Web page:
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Dublin: 15 °C Saturday 11 July, 2020
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Explainer: Why is Sean Fitzpatrick in court next month?

There have been numerous court appearances. So, what happens now?

Image: Photocall Ireland!

THERE IS NO exact date yet but Seán Fitzpatrick is due back in court at the start of next month in relation to how he did business at Anglo Irish Bank, the financial institution he ran over two decades.

He will be joined in the docks by his colleagues Willie McAteer and Pat Whelan.

The three men face 16 charges relating to the provision of unlawful financial assistance. They allegedly gave that ‘help’ (loans to buy shares in Anglo) to 16 people, which includes Sean Quinn’s wife, Patricia, and their five children and the so-called Maple 10.

The Maple 10 are Paddy McKillen, Séamus Ross, Brian O’Farrell, John McCabe, Gerard Maguire, Patrick Kearney, Gerard Conlon, Gerard Gannon, Seán Reilly and Joseph O’Reilly.

  • Read more about the Maple 10 here.

According to prosecutors, the offences took place in July 2008 in an attempt to inflate the bank’s share price and prop up public confidence in the bank.

At the time of the deals, Fitzpatrick was the chairman of the now-defunct financial institution, McAteer was the finance director, while Whelan was the managing director of lending.

He has been in court lots already. What makes this time different?

Fitzpatrick faces two different trials (we’ll come back to the second one later).

The statement is still a valid one, though. There have been a number of pre-trial hearings to which the banker had to attend.

The 65-year-old’s first appearance was in July 2012 when he was charged with a breach of section 60 of the Companies Act. He had been arrested the same day after making arrangements with authorities to return to Ireland from the US.

Gardaí detained him at Dublin Airport at 5.37am under section 4 of the Criminal Justice Act but was later re-arrested under section 60 of the Companies Act.

Under bail requirements, Fitzpatrick signs into Irishtown garda station every Wednesday between 9am and 9pm. He needs to give officers 48 hours notice if he intends to change address or leave the State.

On 8 October 2012, he – along with Whelan and McAteer – were served with the books of evidence against them at the Circuit Criminal Court in Dublin.

The number of documents relating to the Office of the Director of Corporate Enforcement and the Garda Bureau of Fraud Investigations were kept in nine boxes – three for each defendant.

The maximum sentence for breaches of section 60 of the Companies Act is two years imprisonment plus a fine.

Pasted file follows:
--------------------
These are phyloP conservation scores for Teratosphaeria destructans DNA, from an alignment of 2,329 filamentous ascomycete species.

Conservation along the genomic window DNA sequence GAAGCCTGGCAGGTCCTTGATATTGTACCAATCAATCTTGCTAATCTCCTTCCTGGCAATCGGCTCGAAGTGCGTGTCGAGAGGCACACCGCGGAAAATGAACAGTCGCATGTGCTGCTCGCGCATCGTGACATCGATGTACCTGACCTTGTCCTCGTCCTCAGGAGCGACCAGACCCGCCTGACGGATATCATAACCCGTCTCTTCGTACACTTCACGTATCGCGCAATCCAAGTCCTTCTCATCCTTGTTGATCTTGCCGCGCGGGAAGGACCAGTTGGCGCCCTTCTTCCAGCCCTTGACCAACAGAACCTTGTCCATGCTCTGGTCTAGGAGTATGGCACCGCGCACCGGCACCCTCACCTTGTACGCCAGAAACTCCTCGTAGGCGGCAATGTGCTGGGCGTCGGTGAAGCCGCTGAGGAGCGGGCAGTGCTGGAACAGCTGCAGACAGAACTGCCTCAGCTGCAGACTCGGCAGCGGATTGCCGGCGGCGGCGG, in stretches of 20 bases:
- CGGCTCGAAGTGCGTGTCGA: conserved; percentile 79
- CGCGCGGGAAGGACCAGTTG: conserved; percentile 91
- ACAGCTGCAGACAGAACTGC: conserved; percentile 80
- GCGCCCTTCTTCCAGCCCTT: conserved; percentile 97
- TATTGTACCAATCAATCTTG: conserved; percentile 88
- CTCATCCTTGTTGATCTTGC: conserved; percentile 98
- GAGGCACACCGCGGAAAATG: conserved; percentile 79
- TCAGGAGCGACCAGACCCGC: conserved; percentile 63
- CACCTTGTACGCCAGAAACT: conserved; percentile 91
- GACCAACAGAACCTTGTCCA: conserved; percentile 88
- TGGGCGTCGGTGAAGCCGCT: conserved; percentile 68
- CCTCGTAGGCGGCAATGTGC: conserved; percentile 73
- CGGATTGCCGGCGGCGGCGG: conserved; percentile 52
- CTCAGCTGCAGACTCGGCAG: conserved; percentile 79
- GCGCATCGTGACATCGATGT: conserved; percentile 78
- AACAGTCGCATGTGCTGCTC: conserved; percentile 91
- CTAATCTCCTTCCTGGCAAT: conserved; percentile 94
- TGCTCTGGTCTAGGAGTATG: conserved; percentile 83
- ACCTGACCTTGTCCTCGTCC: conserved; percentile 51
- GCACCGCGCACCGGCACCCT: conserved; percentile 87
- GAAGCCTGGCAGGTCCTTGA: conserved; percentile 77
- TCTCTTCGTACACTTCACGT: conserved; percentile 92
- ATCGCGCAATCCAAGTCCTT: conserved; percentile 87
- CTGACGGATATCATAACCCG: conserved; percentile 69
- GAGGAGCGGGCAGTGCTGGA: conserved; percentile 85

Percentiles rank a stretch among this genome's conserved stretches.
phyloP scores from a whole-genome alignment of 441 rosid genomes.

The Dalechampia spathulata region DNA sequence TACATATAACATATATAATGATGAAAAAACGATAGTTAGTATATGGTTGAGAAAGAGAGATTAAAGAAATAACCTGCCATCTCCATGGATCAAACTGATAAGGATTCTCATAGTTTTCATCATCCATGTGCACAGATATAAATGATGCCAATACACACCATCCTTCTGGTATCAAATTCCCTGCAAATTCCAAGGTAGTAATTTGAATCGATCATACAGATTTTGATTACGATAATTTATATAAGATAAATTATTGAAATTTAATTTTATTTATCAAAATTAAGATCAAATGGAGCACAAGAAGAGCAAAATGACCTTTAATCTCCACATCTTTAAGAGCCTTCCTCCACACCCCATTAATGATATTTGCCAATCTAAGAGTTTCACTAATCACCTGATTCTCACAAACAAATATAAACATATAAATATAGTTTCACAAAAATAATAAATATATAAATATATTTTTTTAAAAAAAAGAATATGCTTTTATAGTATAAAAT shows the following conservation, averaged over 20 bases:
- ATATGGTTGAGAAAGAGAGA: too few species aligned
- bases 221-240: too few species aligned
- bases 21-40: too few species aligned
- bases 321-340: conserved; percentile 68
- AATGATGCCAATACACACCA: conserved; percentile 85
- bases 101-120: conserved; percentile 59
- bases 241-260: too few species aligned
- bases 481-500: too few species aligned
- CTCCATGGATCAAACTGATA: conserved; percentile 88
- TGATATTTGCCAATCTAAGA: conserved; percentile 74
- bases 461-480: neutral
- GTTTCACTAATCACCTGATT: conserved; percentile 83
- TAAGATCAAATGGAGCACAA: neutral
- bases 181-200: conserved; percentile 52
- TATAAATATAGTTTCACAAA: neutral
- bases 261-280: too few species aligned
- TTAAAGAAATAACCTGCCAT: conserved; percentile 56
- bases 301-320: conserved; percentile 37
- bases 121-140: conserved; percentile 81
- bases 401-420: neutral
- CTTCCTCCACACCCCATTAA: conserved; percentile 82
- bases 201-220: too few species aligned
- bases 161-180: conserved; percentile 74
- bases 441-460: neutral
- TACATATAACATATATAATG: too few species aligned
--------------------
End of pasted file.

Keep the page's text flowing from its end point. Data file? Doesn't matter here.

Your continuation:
The legislation states:

it shall not be lawful for a company to give, whether directly or indirectly, and whether by means of a loan, guarantee, the provision of security or otherwise, any financial assistance for the purpose of or in connection with a purchase or subscription made or to be made by any person of or for any shares in the company, or, where the company is a subsidiary company, in its holding company.

The trial in relation to these 16 charges was meant to start on 13 January but legal teams asked for extra time as they were not ready.

This was granted and a date of in or around the 4 February is now expected. The trial will last between three and six months.

That’s a pretty long time. Who will the jury be?

You and I. In the general sense. Ordinary citizens have been called for duty. About 1,500 of them.

The Courts Service expects about 500 men and women to turn up for empanelling which takes place just before the trial begins – probably 31 January.

The prosecution also intends to ask for extra jurors under the amended Juries Act.

New laws introduced last January allow for up to 15 jurors to be sworn in for trials that will last longer than two months. Usually, there are just 12 members of a jury.

So, what’s the second trial about then?

In an unrelated case, Fitzpatrick faces 12 charges of making false or misleading statements to corporate auditors.

On 21 December, he was charged with several counts of failing to disclose the true amount of loans made by the bank to him or to parties connected with him, and for failing to disclose loans between Anglo and Irish Nationwide Building Society, to auditors Ernst & Young.

The offences are alleged to have occurred at various dates, each at the end of November or beginning of December, in 2002, 2003, 2004, 2006 and 2007.

The loan values were between €5.1 million and €139.8 million.

  • Read all 12 charges, in full, here.

The charges come under section 197 of the Companies Act (1990), which states:

An officer of a company who knowingly or recklessly makes a statement to which this section applies that is misleading, false or deceptive in a material particular shall be guilty of an offence.

If convicted, each offence is punishable with five years in prison and/or a fine up to a maximum of €12,697.

Could there be more charges brought?

Yes, the Office of the Director of Corporate Enforcement told the High Court this week that this is a distinct possibility.

The court also heard that the legal proceedings following the complete capitulation of Anglo could drag on for years.

Another case, involving Dennis Casey, Peter Fitzpatrick (both of Irish Life & Permanent) and Anglo’s John Bowe, is also ongoing. The trio were charged with conspiracy to defraud contrary to common law over the alleged back-to-back deposits transactions.

Related: Trial date for Seán Fitzpatrick and former Anglo execs to be set shortly

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